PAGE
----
When we get to know Tressa better, we find out that she was desperate to get out of her parents’ house and find excitement and money. She saw an ad on Craigslist for hot girls wanted and she impulsively took off right away. She did not take the time to think about how doing porn would affect her life. She did not consider what would happen when her parents found out. She did not consider that her life in porn would be short and that she would have to return to the conventional, boring workplace afterwards. She did not go on birth control pills. When her mother describes her daughter leaving the house, she snaps her fingers and says “just like that.” Tressa was in the normal developmental stage of life when the young adult is ready to leave home but is still impulsive and unable to think about the long term. As I’ve talked about before, she was also socialized in a porn culture and had learned to accept porn as normal and acceptable.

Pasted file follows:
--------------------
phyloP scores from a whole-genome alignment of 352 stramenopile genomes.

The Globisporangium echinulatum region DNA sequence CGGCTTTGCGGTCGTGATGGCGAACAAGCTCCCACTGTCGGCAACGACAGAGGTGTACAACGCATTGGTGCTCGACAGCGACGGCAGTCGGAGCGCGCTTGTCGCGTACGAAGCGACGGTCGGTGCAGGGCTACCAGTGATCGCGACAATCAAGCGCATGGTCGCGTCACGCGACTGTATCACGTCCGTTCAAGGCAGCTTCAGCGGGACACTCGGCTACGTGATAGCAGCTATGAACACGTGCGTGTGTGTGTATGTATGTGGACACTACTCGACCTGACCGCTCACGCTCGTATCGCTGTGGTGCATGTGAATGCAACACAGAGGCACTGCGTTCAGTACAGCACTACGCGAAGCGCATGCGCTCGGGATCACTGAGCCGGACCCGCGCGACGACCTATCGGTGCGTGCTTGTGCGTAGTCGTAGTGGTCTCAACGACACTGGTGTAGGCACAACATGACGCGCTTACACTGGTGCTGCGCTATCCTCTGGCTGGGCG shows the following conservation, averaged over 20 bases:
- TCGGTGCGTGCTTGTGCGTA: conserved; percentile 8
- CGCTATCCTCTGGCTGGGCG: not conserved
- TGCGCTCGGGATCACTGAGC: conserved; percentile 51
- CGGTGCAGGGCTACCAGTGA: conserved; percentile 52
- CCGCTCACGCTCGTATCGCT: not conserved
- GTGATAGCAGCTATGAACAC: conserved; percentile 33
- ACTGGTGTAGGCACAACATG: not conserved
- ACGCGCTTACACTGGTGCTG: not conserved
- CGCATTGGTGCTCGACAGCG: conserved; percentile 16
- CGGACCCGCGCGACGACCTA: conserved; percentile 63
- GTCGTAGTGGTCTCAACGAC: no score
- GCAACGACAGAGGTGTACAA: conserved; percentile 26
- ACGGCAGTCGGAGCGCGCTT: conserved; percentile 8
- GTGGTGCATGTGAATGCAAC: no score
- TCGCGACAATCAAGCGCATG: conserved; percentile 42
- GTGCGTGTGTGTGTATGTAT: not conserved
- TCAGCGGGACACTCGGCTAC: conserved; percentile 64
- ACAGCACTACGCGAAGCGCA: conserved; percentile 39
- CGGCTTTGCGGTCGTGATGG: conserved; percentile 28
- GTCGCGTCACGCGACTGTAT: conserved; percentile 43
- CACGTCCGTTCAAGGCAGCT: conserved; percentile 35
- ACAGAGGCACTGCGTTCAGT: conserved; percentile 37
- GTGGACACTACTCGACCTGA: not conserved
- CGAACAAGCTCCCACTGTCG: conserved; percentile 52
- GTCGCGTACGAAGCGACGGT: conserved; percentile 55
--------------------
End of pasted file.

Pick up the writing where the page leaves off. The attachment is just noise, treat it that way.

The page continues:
We see a conversation between Tressa and her mother when she goes back home to visit. Her mother asks her questions about pregnancy and STIs. Tressa says that she’s not on birth control and that it’s okay because the male performers “don’t come inside you.” Even basic sex education teaches that it’s possible to get pregnant even if he “pulls out” due to pre-ejaculate. Another thing to note here is that Tressa is having unprotected sex because that is what sells, and she is not in control over this. If she did not agree to unprotected sex then she wouldn’t get work. This is abuse toward her and she doesn’t see it, her eyes are still just seeing dollar signs, glamour and male approval.